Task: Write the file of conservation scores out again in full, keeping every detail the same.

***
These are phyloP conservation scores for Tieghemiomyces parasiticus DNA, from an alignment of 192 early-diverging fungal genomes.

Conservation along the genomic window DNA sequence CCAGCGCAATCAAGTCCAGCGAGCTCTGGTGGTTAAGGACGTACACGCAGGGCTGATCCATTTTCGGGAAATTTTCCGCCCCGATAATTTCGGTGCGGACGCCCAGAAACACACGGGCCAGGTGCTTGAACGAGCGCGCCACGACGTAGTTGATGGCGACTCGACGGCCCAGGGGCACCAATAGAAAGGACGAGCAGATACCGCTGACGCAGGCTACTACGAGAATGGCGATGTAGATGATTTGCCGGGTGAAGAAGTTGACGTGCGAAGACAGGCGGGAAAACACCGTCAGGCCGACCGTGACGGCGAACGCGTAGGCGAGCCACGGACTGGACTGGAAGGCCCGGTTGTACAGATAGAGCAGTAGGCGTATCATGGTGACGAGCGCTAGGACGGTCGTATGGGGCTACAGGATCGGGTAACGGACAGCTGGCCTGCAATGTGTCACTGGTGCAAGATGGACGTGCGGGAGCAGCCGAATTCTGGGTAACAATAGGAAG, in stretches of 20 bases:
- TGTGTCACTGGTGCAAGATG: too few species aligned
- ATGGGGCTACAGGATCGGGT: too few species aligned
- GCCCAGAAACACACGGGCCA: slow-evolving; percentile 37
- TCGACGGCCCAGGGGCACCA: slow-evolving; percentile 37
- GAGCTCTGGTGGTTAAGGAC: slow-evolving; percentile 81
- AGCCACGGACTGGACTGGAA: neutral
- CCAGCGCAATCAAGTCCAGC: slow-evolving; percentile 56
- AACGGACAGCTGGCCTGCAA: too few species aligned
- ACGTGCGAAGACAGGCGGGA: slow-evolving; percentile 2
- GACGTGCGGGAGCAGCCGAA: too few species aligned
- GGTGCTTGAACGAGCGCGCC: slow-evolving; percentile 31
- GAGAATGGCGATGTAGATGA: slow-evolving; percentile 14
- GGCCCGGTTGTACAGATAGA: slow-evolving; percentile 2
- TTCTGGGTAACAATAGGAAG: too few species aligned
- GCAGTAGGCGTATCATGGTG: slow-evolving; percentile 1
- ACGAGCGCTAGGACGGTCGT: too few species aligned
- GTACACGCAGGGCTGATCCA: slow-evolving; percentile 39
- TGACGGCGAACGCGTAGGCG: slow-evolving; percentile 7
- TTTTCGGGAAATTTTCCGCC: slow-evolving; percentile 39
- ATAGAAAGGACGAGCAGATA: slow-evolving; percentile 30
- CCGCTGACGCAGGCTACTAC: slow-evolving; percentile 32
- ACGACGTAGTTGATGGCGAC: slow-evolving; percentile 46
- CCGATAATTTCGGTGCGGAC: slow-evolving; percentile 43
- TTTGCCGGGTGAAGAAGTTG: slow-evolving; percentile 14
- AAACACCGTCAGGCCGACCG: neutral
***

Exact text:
These are phyloP conservation scores for Tieghemiomyces parasiticus DNA, from an alignment of 192 early-diverging fungal genomes.

Conservation along the genomic window DNA sequence CCAGCGCAATCAAGTCCAGCGAGCTCTGGTGGTTAAGGACGTACACGCAGGGCTGATCCATTTTCGGGAAATTTTCCGCCCCGATAATTTCGGTGCGGACGCCCAGAAACACACGGGCCAGGTGCTTGAACGAGCGCGCCACGACGTAGTTGATGGCGACTCGACGGCCCAGGGGCACCAATAGAAAGGACGAGCAGATACCGCTGACGCAGGCTACTACGAGAATGGCGATGTAGATGATTTGCCGGGTGAAGAAGTTGACGTGCGAAGACAGGCGGGAAAACACCGTCAGGCCGACCGTGACGGCGAACGCGTAGGCGAGCCACGGACTGGACTGGAAGGCCCGGTTGTACAGATAGAGCAGTAGGCGTATCATGGTGACGAGCGCTAGGACGGTCGTATGGGGCTACAGGATCGGGTAACGGACAGCTGGCCTGCAATGTGTCACTGGTGCAAGATGGACGTGCGGGAGCAGCCGAATTCTGGGTAACAATAGGAAG, in stretches of 20 bases:
- TGTGTCACTGGTGCAAGATG: too few species aligned
- ATGGGGCTACAGGATCGGGT: too few species aligned
- GCCCAGAAACACACGGGCCA: slow-evolving; percentile 37
- TCGACGGCCCAGGGGCACCA: slow-evolving; percentile 37
- GAGCTCTGGTGGTTAAGGAC: slow-evolving; percentile 81
- AGCCACGGACTGGACTGGAA: neutral
- CCAGCGCAATCAAGTCCAGC: slow-evolving; percentile 56
- AACGGACAGCTGGCCTGCAA: too few species aligned
- ACGTGCGAAGACAGGCGGGA: slow-evolving; percentile 2
- GACGTGCGGGAGCAGCCGAA: too few species aligned
- GGTGCTTGAACGAGCGCGCC: slow-evolving; percentile 31
- GAGAATGGCGATGTAGATGA: slow-evolving; percentile 14
- GGCCCGGTTGTACAGATAGA: slow-evolving; percentile 2
- TTCTGGGTAACAATAGGAAG: too few species aligned
- GCAGTAGGCGTATCATGGTG: slow-evolving; percentile 1
- ACGAGCGCTAGGACGGTCGT: too few species aligned
- GTACACGCAGGGCTGATCCA: slow-evolving; percentile 39
- TGACGGCGAACGCGTAGGCG: slow-evolving; percentile 7
- TTTTCGGGAAATTTTCCGCC: slow-evolving; percentile 39
- ATAGAAAGGACGAGCAGATA: slow-evolving; percentile 30
- CCGCTGACGCAGGCTACTAC: slow-evolving; percentile 32
- ACGACGTAGTTGATGGCGAC: slow-evolving; percentile 46
- CCGATAATTTCGGTGCGGAC: slow-evolving; percentile 43
- TTTGCCGGGTGAAGAAGTTG: slow-evolving; percentile 14
- AAACACCGTCAGGCCGACCG: neutral